Category: Farming


Droving shelter?

On an old OS map of Abington, there’s a cross shaped cluster of trees on the lower slopes of Fagyad Hill (NS917219). Over time the trees escape the enclosure (after which it’s marked as Gastonend Wood) and the current Google map shows the trees are mostly gone and only part of the wall is remaining.

It minded me of an Flickr image of an enclosure used by drovers. The cross-shaped walls provided protection to sheep outside the enclosure. The trees only grew after the drovers stopped using it. Is this the same at Abington? Was it a stop on an old droving route?

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There are certainly drove roads around, with one ending at Roberton further north, plus plenty of Roman roads leading from Crawford which might have been used by the drovers, but that’s purely supposition on my part.

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Grab it while you can

Going through Strathaven today I was stunned to see a building site at the corner of Todshill Street and Kirk Street where the Castle Tavern used to be.  The whole building was gone. I’ve passed it hundreds of times and now it’s completely gone. A bit of research turned up the information that the building, which dates from 1820, was “beyond repair”. What a shame.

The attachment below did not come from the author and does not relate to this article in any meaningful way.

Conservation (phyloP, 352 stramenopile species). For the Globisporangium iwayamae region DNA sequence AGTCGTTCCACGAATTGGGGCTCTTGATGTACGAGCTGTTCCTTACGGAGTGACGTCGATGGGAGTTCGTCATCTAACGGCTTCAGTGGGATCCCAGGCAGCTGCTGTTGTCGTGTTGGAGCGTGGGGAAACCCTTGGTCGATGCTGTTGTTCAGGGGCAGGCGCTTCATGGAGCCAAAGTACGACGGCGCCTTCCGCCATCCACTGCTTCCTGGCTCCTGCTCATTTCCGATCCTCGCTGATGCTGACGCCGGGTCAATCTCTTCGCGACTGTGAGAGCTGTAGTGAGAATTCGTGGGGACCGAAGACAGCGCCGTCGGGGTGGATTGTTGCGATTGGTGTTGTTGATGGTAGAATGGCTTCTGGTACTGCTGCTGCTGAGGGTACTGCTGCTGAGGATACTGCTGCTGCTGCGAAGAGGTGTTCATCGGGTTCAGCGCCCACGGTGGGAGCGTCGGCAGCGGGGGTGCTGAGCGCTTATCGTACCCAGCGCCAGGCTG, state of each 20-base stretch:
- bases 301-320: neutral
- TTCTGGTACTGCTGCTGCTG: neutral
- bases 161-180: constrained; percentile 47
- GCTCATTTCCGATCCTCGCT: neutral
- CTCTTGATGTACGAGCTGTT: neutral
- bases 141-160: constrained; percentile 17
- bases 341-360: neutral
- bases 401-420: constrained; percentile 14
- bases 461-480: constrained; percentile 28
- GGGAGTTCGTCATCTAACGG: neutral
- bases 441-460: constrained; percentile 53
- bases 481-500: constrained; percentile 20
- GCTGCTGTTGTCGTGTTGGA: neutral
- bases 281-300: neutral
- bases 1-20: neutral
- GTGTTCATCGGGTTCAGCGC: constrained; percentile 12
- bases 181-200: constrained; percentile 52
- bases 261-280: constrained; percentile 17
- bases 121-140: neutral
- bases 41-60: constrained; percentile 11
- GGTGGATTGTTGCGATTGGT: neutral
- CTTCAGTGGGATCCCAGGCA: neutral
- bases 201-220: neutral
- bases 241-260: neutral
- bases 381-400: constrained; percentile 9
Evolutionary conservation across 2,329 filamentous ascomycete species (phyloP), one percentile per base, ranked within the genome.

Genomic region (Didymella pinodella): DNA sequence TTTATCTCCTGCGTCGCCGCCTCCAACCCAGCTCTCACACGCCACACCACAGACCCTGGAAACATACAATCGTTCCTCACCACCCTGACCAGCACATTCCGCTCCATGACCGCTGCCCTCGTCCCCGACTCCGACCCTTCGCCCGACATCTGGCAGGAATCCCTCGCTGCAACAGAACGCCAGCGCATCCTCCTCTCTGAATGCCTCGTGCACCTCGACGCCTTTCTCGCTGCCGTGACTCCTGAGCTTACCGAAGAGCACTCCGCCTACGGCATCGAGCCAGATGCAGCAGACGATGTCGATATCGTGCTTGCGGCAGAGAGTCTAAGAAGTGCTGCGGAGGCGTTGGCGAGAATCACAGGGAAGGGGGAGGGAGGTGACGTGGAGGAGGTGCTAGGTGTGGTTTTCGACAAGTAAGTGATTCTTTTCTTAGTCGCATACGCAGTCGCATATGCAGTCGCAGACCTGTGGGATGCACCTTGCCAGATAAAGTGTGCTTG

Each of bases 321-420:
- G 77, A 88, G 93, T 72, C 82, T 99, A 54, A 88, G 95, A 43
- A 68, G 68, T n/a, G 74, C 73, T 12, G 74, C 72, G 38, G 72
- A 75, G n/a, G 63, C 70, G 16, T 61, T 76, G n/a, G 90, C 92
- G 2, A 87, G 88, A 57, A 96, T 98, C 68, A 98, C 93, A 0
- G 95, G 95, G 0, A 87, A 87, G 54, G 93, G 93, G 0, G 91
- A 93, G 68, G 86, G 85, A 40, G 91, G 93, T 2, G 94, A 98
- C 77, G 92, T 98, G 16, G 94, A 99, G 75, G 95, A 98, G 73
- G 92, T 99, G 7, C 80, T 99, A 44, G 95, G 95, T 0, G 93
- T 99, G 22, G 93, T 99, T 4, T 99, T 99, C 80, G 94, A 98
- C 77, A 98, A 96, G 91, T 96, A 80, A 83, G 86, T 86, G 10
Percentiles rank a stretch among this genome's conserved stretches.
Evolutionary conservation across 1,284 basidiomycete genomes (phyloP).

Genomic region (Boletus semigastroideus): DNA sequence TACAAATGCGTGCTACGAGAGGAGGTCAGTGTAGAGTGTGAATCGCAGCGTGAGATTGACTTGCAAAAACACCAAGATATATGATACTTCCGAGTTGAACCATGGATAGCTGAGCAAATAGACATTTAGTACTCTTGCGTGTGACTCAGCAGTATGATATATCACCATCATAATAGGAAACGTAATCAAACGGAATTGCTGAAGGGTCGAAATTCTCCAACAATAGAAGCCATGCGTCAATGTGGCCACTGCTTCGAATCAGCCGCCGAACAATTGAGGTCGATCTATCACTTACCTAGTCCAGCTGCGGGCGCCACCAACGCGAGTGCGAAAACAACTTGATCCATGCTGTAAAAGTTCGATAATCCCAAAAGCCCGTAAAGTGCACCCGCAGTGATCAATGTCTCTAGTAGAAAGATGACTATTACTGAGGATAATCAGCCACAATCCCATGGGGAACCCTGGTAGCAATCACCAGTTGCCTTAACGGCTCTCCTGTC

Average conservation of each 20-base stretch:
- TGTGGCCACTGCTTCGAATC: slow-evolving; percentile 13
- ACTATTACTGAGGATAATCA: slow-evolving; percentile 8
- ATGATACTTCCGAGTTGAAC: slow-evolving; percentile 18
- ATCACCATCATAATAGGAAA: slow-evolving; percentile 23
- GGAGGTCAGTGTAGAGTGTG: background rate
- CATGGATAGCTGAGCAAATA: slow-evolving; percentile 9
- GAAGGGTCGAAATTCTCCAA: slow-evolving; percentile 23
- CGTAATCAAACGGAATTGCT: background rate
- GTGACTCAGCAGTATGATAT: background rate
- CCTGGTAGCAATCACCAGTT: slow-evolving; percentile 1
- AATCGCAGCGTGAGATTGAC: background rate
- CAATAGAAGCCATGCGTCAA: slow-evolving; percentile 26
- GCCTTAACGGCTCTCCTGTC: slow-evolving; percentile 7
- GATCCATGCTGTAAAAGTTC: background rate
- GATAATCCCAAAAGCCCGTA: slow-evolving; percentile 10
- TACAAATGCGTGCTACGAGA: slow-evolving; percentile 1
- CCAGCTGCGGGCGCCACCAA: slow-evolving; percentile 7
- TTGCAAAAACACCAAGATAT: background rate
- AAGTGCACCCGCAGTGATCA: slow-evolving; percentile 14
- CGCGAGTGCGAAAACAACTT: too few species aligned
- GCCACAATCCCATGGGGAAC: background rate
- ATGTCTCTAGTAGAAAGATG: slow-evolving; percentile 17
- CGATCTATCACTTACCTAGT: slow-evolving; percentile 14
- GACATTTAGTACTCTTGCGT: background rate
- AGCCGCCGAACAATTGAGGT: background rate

I’m hoping that I grabbed a picture of it on one of my wanders around Strathaven, but I’ll need to hunt through a lot of pictures. And it’s not the only time that’s happened recently – the Strathclyde Hospital site in Motherwell is wiped clean too. A lesson in grabbing photos when you can, because you can’t keep up with everything.

And I should know already! Apparently when I was wee I asked about some fancy walls that we would pass on the bus to and from Glasgow. At the time Mum said that there used to be a big house there, but I don’t think anybody actually knew much more about it. The bus routes changed, the road system changed and I had no reason to go there, so they were forgotten. Years later a restaurant was built there and the walls were kept around the car park.

And then the retail park was built and they wiped away everything for the sake of a few extra parking spaces that I’ve never seen filled. There are still four or five large beech trees that must have part of the grounds, but that’s it.

It never occured to me to take a picture, despite being into local history, archaeology and photography. Without a digital camera, taking photos was always saved for special occasions, but there’s no excuse now.

But then, how often do you pay attention things before they’re wiped away.

Incidentally, the walls belonged to Nook or Neuk House or Farm. Most of  what I’ve been able to find out is from maps. Its first appearance seems to be on the 1750s Roy map as Neuk. William Forrest’s early 19th map shows Nook, belonging to Mr Barrie, and it appears as Neuk or Nook thereafter. More recently, maps  from the late 60s still show the house and all its out buildings, but they’re gone by 1971-72, although the drive and paths are still shown.It’s all vanished on 1976 maps to be replaced by a Depot.

Its only claim to fame is that a balloonist called Captain Spencer had to make a forced landing there in 1895 (Niven, 1965, p232). It doesn’t seem to have a very important place in the whole scheme of the world, but it was there was a long time. It’s also just a wee bit more interesting than a retail park, and it would be nice to add a picture of the place to go with my mental picture of those old walls seen from the bus.

All roads lead to the farm